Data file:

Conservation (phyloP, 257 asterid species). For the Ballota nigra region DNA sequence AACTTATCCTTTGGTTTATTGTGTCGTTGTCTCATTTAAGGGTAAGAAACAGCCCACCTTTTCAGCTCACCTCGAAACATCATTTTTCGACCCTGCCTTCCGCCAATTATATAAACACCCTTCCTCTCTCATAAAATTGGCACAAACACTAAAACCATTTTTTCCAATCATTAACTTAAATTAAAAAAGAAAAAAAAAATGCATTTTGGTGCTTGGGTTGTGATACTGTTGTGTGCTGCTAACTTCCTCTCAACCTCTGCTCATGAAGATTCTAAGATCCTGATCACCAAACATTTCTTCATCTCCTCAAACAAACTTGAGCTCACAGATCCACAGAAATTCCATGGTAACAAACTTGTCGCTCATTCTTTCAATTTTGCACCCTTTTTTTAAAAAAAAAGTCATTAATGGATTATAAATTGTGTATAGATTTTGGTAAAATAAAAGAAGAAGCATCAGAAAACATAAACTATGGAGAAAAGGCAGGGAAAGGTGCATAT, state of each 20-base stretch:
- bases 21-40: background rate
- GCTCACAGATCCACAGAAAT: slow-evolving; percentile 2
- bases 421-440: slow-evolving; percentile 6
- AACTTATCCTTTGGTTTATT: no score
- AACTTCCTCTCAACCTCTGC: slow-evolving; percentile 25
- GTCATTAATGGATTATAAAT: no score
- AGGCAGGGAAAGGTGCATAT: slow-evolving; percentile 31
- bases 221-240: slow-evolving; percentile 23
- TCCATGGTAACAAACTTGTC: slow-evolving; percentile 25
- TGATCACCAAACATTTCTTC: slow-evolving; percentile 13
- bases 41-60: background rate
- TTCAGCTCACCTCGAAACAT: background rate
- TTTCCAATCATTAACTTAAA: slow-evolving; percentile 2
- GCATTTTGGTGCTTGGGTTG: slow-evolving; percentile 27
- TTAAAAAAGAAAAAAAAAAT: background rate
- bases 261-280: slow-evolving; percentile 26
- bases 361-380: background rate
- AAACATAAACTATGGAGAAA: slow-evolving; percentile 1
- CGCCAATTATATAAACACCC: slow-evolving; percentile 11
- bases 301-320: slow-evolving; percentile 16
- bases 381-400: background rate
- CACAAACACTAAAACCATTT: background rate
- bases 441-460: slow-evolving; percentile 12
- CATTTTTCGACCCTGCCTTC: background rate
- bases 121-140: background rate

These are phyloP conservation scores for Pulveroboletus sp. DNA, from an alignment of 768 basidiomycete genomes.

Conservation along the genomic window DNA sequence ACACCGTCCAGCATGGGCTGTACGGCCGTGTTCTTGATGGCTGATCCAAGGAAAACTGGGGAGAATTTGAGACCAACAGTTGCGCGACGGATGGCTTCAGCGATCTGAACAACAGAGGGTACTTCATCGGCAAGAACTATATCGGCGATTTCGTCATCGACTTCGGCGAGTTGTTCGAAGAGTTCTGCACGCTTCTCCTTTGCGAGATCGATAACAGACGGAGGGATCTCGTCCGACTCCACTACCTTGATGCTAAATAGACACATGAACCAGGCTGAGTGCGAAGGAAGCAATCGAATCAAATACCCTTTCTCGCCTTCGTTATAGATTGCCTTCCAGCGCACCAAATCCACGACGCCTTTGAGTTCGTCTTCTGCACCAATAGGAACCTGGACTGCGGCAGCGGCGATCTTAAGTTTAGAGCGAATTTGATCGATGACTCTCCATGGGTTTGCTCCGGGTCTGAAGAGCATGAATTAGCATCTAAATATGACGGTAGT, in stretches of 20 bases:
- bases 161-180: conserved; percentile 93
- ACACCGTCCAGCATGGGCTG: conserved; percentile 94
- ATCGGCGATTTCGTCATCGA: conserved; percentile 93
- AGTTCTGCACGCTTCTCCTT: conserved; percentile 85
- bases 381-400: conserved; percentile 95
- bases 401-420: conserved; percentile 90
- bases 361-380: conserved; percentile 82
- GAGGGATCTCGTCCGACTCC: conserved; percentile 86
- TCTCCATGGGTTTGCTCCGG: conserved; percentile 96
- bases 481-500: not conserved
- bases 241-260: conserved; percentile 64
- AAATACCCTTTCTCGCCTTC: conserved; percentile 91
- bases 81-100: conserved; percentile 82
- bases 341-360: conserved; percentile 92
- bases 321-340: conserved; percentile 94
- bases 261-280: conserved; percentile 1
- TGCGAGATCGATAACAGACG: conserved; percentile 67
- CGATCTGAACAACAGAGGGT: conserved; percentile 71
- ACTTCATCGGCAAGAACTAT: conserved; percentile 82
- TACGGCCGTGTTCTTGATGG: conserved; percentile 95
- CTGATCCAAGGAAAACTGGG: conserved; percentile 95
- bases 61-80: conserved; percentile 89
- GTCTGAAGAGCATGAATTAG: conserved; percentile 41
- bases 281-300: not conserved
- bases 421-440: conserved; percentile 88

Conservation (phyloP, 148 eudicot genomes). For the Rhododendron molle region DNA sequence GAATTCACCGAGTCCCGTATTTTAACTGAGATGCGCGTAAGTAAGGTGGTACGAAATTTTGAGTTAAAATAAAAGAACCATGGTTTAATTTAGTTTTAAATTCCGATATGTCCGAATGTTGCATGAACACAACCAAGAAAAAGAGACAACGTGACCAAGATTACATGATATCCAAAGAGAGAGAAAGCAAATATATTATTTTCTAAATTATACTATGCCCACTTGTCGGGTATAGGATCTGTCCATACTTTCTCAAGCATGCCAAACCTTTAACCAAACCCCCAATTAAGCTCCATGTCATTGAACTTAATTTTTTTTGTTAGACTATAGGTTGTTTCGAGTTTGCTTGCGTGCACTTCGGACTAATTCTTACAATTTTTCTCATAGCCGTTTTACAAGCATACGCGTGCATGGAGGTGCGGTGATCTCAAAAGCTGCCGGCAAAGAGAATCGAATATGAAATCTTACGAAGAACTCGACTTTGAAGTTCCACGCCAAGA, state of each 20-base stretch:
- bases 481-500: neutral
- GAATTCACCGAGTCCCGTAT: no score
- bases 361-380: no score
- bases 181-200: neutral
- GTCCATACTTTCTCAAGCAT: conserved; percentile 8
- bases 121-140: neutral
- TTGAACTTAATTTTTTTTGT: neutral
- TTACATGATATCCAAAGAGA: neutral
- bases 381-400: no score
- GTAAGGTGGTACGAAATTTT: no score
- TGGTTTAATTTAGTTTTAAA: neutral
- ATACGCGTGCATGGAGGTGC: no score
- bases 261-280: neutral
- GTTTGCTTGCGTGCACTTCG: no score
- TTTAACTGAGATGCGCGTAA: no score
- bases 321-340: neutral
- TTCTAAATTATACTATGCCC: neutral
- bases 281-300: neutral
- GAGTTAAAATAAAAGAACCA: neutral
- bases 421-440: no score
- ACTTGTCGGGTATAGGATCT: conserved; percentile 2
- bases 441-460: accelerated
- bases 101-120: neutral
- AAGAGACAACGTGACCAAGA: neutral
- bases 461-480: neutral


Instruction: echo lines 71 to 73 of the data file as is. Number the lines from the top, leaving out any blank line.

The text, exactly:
- TTCTAAATTATACTATGCCC: neutral
- bases 281-300: neutral
- GAGTTAAAATAAAAGAACCA: neutral